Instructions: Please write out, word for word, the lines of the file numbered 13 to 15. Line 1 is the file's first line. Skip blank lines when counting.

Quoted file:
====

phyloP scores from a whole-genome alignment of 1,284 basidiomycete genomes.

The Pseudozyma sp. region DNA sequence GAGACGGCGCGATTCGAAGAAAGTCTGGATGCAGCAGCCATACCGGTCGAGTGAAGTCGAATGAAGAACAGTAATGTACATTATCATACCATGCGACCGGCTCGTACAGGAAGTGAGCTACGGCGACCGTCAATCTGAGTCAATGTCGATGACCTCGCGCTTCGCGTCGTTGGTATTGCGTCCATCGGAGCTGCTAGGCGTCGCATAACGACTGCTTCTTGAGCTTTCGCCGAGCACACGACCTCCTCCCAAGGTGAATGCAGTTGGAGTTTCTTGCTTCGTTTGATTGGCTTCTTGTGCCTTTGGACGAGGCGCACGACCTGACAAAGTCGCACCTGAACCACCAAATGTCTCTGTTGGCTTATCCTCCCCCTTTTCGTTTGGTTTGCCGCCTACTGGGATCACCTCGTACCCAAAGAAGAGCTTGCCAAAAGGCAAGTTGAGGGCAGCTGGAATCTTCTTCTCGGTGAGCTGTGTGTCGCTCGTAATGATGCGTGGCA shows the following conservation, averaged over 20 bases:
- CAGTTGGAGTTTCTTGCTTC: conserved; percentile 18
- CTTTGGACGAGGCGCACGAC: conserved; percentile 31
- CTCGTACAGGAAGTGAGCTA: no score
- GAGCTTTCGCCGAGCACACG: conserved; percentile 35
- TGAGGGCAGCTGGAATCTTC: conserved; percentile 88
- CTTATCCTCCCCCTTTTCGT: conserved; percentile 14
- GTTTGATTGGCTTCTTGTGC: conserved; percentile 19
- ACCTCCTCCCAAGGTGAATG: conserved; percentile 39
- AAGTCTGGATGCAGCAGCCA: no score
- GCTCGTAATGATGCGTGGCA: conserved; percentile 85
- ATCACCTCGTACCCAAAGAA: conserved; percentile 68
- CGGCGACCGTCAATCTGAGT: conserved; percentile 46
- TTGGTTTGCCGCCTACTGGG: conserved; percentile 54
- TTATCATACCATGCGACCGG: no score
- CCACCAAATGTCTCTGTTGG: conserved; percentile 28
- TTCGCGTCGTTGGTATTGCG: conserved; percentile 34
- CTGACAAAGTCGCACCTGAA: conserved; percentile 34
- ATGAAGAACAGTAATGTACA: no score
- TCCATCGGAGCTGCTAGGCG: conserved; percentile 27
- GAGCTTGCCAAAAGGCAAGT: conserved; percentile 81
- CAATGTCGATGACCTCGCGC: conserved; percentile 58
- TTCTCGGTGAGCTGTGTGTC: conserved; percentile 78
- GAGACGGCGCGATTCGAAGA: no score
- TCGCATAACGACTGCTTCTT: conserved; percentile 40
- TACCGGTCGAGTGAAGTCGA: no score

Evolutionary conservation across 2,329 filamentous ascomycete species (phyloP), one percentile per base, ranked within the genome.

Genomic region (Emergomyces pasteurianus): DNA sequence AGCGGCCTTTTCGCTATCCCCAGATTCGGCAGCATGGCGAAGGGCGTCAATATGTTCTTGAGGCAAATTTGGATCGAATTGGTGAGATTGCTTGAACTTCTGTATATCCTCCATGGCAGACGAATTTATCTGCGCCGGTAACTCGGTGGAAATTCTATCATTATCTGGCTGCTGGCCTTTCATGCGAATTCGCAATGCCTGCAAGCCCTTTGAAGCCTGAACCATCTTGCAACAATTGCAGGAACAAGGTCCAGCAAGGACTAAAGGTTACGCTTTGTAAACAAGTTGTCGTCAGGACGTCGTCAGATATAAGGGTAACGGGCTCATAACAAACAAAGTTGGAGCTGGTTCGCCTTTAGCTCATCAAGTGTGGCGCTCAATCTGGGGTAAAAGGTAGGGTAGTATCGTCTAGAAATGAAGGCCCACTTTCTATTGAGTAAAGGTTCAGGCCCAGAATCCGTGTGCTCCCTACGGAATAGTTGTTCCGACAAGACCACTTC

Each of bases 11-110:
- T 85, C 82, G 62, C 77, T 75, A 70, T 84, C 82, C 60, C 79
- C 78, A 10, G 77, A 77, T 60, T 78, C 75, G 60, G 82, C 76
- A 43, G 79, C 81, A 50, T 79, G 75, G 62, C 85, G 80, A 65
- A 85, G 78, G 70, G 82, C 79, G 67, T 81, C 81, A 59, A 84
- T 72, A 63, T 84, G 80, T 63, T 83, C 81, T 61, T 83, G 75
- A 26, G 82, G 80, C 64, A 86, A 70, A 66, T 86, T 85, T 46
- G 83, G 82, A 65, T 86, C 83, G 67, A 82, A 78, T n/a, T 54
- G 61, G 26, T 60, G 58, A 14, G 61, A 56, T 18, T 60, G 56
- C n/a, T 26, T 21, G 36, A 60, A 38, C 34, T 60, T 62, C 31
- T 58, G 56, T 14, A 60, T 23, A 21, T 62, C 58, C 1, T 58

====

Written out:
- ATCACCTCGTACCCAAAGAA: conserved; percentile 68
- CGGCGACCGTCAATCTGAGT: conserved; percentile 46
- TTGGTTTGCCGCCTACTGGG: conserved; percentile 54